• Share a teacher example of how I worked on changing a habit.
  • Assign a Habit Formation Assignment with journal entries (due in three weeks).
At this point, I will have learned more about students’ reactions and applications of Duhigg’s habit loop principles.  For now, here’s what I’m planning as a next step:
  • Have students reflect on their writing habits in a recent writing assignment, from pre-writing, drafting, feedback, revision, and editing.  I'll ask them:
    • What habits do you have as a writer right now?
    • Which of your habits are already productive and which could change?
    • What rewards motivate you, or could motivate you, in the different stages of the writing process?
    • What alternate routines are possible in the cue-routine-reward loops
  • Begin by setting a single SMART goal and making an action plan for the semester.
  • As a part of your SMART goal, draw a habit loop [cue, routine, reward] that you might like to practice. Be sure to give yourself several routines to try, and focus on that reward!
By allowing my students to take more ownership over their goals and by giving them the space to practice Duhigg’s approach in other areas of their lives first, I’m hoping their experiences will translate into more meaningful goal-setting and follow-through. I’m also curious to hear from them what cues, routines, and rewards they can identify and practice.

I’ll let you know how it goes. 😊

For more lesson plan ideas on creating or changing habits, visit
*images courtesy of


  1. […] obstacle? The Character Lab suggests a when-then plan, but I can also see connecting this plan to a lesson on The Power of Habit to create a cue-routine-reward […]


Post a Comment

Popular posts from this blog

Back-to-School: Consider Your Feedback System, Not Grading System

One question I ask other teachers is “How important is feedback in learning?” Every teacher I talk to agrees that feedback is crucial. It’s how both teacher and student gets better. Research backs the importance of feedback; building off of John Hattie’s work comparing factors on learning, Evidence for Learning’s toolkit ranks feedback as having the highest impact out of their 34 approaches (along with meta-cognition) with a +8 months’ impact on students’ learning progress. I follow the feedback question with “How important are grades in learning?” It might seem like a loaded question. You can imagine how teachers respond: “They’re not.” Why give grades, then? We’ll save that topic for another occasion. For now, I just want to point out that we are frequently asked to consider and describe our grading system by students, parents, colleagues, and administrators. We’re rarely asked about the much bigger and more important component of our work: feedback. With back-to-school qu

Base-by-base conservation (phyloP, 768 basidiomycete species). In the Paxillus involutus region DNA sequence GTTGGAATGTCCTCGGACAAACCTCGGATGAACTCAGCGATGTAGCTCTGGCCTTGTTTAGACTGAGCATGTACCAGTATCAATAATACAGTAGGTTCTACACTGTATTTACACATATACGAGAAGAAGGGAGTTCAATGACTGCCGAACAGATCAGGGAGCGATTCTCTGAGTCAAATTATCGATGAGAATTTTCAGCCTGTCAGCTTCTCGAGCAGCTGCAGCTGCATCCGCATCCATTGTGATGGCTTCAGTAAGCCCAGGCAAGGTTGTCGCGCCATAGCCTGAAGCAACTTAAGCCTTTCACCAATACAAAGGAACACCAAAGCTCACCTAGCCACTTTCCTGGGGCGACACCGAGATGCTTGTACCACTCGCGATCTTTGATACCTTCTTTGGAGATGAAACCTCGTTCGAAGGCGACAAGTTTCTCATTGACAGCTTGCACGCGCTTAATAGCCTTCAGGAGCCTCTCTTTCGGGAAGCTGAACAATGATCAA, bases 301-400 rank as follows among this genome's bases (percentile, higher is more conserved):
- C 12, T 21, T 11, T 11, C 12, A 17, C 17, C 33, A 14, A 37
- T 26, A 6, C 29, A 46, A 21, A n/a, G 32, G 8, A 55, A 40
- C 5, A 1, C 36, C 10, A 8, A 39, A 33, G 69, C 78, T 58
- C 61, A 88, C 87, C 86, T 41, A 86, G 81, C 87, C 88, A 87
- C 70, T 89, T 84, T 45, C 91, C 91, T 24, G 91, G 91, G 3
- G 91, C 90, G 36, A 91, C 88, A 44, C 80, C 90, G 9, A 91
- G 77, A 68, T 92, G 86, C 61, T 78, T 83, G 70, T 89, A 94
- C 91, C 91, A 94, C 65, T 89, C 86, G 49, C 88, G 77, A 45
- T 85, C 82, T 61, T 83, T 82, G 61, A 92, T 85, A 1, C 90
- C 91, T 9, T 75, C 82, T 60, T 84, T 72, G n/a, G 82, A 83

A Culture of Iteration: Policies and Practices for a Revision-FocusedClassroom

Success in the real world depends on a person's ability to iterate. to understand the definition of success on a task to seek feedback early and often to use that feedback to revise and refine until successful As teachers, its our job to scaffold this process, with developmentally-appropriate differentiation, until our students can fly solo. As I sit here writing this, my  SO  Dan is at his desk  red-lining  a building diagram for a warehouse in Canada. When he's done, the diagram will go back to his team of engineers where they will respond to Dan's feedback with a better design. They'll repeat this process until both building code and client requirements have been met. To do this work, which requires an iteration cycle that can last over a year or more, Dan has to understand building code and client needs, seek feedback from other engineers and the client, and use that feedback to revise and refine until the design is ready for implementation. ​Dan wasn'

Part 2 - Tools for an Equitable Feedback System: Engaging with Criteria

This series of posts will cover a variety of bite-sized strategies that can be incorporated into a more holistic feedback system. To learn more about the research behind these approaches, we recommend you first read our white paper . Part 1 - Feedback is Emotional For feedback information to be useful, it must communicate:  Where am I going? (What are the goals?) How am I going? (What progress is being made toward the goal?) Where to next? (What activities need to be undertaken to make better progress?) (Hattie & Timperley, 2007).  Supporting students in engaging with the grading criteria helps give context to the feedback to come. In other words, it does the groundwork of helping them determine for themselves, "Where am I going?"